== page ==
Thinking Anglicans

First independent chair for Church of England’s National Safeguarding Panel

The Church of England has announced the appointment of the first independent chair for its National Safeguarding Panel with this press release:

Meg Munn, former MP and Government Minister, with a professional background in child and adult safeguarding issues, has been appointed as the first independent chair of the Church of England’s National Safeguarding Panel (NSP). Meg attended her first Panel today where she was officially installed as Chair, taking over from Bishop Peter Hancock, the Church’s lead safeguarding bishop.

Meg Munn is a qualified social worker with 20 years’ experience and led children’s social services in York before being elected as a Member of Parliament in 2001. She spent 14 years in Parliament and was a government minister; in 2010 she established and chaired the All-Party Child Protection Parliamentary Group having previously chaired the All-Party Voice Parliamentary Group which worked for the prevention of abuse of vulnerable adults. Stepping down from parliament in 2015, Meg became an independent governance consultant and non-executive director.  She has been a member of the Methodist Church since her teenage years and lives in Yorkshire…

Press report

Harriet Sherwood The Guardian C of E appoints first independent chair of safeguarding
“Meg Munn insists apologies for past wrongs will mean nothing without deep cultural change”

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Rowland WateridgeJeremyJudith MaltbyAlan DaviesKate Recent comment authors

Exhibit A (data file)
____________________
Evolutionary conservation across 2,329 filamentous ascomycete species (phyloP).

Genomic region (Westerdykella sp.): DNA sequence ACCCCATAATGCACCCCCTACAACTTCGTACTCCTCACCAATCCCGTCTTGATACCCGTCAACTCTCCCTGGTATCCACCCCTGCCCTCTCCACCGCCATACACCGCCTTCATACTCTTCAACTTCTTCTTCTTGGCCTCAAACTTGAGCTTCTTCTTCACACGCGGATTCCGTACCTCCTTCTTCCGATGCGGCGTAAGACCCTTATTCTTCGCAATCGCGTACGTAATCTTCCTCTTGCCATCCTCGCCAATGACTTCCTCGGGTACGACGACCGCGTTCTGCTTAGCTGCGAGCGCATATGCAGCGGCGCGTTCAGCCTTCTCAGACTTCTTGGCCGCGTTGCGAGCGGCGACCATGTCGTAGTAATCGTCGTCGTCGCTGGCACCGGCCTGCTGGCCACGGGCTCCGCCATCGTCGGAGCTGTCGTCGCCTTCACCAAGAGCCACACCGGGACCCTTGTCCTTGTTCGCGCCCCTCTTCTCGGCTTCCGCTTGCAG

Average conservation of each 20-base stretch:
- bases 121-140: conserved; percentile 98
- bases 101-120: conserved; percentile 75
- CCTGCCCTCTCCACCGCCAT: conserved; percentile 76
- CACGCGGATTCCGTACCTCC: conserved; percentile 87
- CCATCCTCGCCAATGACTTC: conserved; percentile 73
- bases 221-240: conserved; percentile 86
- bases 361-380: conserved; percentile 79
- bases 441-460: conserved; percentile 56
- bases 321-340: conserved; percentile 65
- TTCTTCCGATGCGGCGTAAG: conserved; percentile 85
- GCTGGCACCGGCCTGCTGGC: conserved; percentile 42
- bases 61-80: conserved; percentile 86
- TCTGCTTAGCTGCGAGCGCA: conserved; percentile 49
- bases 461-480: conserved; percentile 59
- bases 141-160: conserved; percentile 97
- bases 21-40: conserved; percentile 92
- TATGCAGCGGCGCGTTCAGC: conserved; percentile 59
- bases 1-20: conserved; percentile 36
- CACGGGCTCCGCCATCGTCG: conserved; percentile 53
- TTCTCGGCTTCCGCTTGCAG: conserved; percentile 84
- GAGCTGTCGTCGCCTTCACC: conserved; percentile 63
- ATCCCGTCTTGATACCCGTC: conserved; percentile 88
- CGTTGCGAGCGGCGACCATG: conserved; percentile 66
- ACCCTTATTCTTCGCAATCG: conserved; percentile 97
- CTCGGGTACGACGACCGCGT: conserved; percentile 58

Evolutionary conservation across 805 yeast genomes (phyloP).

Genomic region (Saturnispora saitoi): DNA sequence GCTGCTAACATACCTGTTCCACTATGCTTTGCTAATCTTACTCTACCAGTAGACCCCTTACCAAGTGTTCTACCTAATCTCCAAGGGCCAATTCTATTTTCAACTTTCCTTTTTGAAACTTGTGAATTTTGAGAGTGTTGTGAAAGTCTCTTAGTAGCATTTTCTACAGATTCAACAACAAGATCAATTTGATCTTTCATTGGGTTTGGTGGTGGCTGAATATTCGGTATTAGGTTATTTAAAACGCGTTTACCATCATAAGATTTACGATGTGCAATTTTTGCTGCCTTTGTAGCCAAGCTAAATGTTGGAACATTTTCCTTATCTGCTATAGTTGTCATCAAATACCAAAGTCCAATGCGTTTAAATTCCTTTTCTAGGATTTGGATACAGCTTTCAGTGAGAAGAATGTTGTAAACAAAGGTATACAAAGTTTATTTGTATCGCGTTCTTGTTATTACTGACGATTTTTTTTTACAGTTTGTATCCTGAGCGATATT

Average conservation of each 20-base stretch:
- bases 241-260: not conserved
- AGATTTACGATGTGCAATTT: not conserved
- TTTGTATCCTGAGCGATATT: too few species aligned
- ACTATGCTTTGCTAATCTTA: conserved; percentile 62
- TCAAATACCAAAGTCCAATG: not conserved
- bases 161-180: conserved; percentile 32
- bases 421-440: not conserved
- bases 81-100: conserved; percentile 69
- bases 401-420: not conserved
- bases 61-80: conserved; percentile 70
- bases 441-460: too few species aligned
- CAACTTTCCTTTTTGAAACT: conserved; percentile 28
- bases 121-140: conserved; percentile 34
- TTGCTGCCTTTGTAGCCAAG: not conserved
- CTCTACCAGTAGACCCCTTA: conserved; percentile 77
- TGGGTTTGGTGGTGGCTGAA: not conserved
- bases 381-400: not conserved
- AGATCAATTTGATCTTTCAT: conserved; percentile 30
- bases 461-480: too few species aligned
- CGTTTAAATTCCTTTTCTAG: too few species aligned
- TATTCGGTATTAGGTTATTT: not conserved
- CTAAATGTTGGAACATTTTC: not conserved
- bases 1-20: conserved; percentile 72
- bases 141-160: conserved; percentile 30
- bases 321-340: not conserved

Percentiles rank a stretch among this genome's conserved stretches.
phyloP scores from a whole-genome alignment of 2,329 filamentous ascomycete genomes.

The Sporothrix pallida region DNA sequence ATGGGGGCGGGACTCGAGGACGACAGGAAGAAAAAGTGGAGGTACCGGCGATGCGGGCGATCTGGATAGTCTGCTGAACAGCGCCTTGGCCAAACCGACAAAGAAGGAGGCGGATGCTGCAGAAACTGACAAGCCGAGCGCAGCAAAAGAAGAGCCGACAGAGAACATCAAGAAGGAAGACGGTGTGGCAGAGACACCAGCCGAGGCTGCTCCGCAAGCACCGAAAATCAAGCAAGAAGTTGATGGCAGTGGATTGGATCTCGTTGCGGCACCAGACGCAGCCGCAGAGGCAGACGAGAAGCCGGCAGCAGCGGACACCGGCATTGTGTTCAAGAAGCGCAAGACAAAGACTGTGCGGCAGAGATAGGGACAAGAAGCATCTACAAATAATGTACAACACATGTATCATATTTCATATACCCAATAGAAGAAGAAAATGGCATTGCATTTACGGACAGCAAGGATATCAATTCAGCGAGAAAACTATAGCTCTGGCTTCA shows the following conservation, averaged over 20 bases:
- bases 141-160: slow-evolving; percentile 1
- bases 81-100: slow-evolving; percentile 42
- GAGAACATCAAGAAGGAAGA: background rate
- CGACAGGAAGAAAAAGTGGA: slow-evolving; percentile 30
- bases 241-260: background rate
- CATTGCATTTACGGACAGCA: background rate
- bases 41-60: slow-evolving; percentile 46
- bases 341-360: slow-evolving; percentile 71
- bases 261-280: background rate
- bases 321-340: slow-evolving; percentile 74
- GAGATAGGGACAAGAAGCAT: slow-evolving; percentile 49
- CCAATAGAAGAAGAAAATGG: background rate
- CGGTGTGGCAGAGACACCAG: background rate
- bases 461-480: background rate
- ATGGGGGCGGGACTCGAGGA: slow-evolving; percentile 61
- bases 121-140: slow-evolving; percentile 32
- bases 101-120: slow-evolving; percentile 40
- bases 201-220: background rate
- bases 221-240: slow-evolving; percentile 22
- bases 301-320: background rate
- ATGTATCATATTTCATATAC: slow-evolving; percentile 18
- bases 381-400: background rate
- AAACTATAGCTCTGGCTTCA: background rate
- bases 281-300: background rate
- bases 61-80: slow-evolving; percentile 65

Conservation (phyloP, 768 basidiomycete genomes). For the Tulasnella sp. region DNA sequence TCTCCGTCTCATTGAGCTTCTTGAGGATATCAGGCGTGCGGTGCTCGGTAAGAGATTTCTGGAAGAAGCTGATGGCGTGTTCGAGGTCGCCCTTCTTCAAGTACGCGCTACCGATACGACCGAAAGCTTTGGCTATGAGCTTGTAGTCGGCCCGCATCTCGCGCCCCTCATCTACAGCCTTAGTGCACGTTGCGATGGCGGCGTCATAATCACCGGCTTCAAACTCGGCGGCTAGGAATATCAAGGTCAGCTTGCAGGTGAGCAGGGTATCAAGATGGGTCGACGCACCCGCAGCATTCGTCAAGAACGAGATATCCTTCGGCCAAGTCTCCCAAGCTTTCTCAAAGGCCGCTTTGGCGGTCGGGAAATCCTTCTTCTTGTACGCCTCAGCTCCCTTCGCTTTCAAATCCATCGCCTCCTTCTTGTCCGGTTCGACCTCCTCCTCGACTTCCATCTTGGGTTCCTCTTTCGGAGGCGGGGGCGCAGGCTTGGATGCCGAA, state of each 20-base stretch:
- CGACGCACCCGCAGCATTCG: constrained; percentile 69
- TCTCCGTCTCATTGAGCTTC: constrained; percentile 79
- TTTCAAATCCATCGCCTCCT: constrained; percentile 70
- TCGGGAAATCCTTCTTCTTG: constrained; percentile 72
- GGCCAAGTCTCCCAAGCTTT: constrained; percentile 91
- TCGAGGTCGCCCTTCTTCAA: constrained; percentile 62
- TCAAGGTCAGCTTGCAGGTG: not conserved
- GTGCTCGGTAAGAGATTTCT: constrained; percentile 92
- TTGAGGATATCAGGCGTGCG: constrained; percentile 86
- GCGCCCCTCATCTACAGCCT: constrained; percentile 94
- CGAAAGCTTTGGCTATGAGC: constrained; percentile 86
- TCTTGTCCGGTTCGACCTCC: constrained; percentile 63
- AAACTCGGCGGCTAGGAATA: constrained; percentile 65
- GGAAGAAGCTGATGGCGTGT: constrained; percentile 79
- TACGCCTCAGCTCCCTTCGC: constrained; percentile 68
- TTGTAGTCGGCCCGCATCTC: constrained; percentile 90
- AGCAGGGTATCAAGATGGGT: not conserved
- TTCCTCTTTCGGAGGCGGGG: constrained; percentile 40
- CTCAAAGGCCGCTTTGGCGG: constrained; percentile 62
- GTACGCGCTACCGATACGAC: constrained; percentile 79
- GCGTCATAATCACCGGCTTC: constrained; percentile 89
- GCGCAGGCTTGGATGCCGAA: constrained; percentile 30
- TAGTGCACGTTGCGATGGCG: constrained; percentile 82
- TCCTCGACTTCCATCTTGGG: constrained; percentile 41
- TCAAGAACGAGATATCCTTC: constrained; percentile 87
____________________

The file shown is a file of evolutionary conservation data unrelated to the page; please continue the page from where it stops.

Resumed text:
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Jo B
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Jo B

Looks like a positive step. Cautious welcomes from survivors and experts are a very good sign, as is finding someone who is themselves an expert in the field and a Christian but not an Anglican. I hope and pray that this will mark a turning point in CofE approaches to safeguarding.

Michael Mulhern
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Michael Mulhern

A positive step, Jo? A politician in charge of safeguarding in the Church of England? Have we learned anything from past mistakes? Am I alone in feeling just a little anxious?

David Rowett
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David Rowett

There’s never going to be a ‘perfect’ candidate, though, as Augustine would observe. Someone with experience in the corridors of power (so to speak) can be viewed either as potentially contaminated or as having high-level awareness of the complexities of governance. A chair with social work background might equally be held suspect because of potential allegiance to former colleagues and institutions or hailed as having invaluable background knowledge. And so the story goes on. We could equally question Methodist credentials (too closely bound up with the CofE’s safeguarding), Christian sympathies (too ready to give the Church the benefit of the… Read more »

James Byron
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James Byron

Well said. I certainly wish Ms. Munn well in an impossible job: but the underlying issues are structural, and no person, however well qualified, can deal with them. Until discipline and oversight of safeguarding is removed entirely from bishops’ hands, the same grim outcomes born of an overwhelming conflict of interest will reoccur on a frighteningly regular basis.

Jo B
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Jo B

I think until we see improvement in the situation then anxiety is an entirely justified response because until there is real change people are being harmed in ways that could be avoided. I’ve not been directly affected by the CofE’s safeguarding failures so I defer to the judgment of those who have, their representatives and those with significant expertise. The fact that the CofE have appointed someone from outside the hierarchy who has at least the guarded approval of survivors and experts gives me some cause to hope, is all.

Kate
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Kate

At a personal level, I am sure that she believes herself (with some justification) to be ndependent but structurally should the term independent properly be applied to *anyone* appointed by internal management?

Jeremy
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Jeremy